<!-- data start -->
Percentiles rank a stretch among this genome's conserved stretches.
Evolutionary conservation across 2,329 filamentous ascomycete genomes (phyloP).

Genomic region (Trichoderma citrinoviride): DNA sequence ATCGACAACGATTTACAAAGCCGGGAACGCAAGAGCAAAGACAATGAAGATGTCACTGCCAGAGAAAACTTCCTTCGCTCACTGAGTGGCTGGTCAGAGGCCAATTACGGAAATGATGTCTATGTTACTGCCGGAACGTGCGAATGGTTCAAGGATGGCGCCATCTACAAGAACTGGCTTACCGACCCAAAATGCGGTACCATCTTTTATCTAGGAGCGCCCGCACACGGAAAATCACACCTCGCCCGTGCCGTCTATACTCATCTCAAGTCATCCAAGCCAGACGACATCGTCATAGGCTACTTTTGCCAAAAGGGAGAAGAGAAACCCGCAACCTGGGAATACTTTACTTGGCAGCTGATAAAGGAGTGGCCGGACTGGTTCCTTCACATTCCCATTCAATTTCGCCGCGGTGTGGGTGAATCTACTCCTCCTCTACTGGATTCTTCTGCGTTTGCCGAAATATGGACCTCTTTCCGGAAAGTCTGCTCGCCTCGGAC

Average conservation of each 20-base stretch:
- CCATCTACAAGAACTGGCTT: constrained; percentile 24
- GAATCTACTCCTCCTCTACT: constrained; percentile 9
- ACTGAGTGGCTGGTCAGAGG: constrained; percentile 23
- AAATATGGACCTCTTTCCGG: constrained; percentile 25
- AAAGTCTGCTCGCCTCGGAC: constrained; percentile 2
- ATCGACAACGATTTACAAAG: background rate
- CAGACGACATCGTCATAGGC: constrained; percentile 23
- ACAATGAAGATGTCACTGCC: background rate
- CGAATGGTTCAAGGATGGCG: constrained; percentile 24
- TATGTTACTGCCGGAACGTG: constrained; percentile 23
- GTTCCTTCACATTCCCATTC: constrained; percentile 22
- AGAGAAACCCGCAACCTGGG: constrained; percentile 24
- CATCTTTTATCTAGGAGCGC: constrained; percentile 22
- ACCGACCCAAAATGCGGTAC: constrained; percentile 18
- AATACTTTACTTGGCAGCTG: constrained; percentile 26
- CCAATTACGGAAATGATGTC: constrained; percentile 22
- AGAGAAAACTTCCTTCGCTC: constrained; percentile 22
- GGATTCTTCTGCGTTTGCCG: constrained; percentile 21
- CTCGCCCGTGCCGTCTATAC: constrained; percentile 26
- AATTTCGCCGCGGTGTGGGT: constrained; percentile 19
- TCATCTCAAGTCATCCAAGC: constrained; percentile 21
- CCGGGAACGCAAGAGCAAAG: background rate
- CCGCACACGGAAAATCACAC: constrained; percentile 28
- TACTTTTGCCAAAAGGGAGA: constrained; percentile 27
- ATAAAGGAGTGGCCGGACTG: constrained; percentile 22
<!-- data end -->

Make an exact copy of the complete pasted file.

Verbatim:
Percentiles rank a stretch among this genome's conserved stretches.
Evolutionary conservation across 2,329 filamentous ascomycete genomes (phyloP).

Genomic region (Trichoderma citrinoviride): DNA sequence ATCGACAACGATTTACAAAGCCGGGAACGCAAGAGCAAAGACAATGAAGATGTCACTGCCAGAGAAAACTTCCTTCGCTCACTGAGTGGCTGGTCAGAGGCCAATTACGGAAATGATGTCTATGTTACTGCCGGAACGTGCGAATGGTTCAAGGATGGCGCCATCTACAAGAACTGGCTTACCGACCCAAAATGCGGTACCATCTTTTATCTAGGAGCGCCCGCACACGGAAAATCACACCTCGCCCGTGCCGTCTATACTCATCTCAAGTCATCCAAGCCAGACGACATCGTCATAGGCTACTTTTGCCAAAAGGGAGAAGAGAAACCCGCAACCTGGGAATACTTTACTTGGCAGCTGATAAAGGAGTGGCCGGACTGGTTCCTTCACATTCCCATTCAATTTCGCCGCGGTGTGGGTGAATCTACTCCTCCTCTACTGGATTCTTCTGCGTTTGCCGAAATATGGACCTCTTTCCGGAAAGTCTGCTCGCCTCGGAC

Average conservation of each 20-base stretch:
- CCATCTACAAGAACTGGCTT: constrained; percentile 24
- GAATCTACTCCTCCTCTACT: constrained; percentile 9
- ACTGAGTGGCTGGTCAGAGG: constrained; percentile 23
- AAATATGGACCTCTTTCCGG: constrained; percentile 25
- AAAGTCTGCTCGCCTCGGAC: constrained; percentile 2
- ATCGACAACGATTTACAAAG: background rate
- CAGACGACATCGTCATAGGC: constrained; percentile 23
- ACAATGAAGATGTCACTGCC: background rate
- CGAATGGTTCAAGGATGGCG: constrained; percentile 24
- TATGTTACTGCCGGAACGTG: constrained; percentile 23
- GTTCCTTCACATTCCCATTC: constrained; percentile 22
- AGAGAAACCCGCAACCTGGG: constrained; percentile 24
- CATCTTTTATCTAGGAGCGC: constrained; percentile 22
- ACCGACCCAAAATGCGGTAC: constrained; percentile 18
- AATACTTTACTTGGCAGCTG: constrained; percentile 26
- CCAATTACGGAAATGATGTC: constrained; percentile 22
- AGAGAAAACTTCCTTCGCTC: constrained; percentile 22
- GGATTCTTCTGCGTTTGCCG: constrained; percentile 21
- CTCGCCCGTGCCGTCTATAC: constrained; percentile 26
- AATTTCGCCGCGGTGTGGGT: constrained; percentile 19
- TCATCTCAAGTCATCCAAGC: constrained; percentile 21
- CCGGGAACGCAAGAGCAAAG: background rate
- CCGCACACGGAAAATCACAC: constrained; percentile 28
- TACTTTTGCCAAAAGGGAGA: constrained; percentile 27
- ATAAAGGAGTGGCCGGACTG: constrained; percentile 22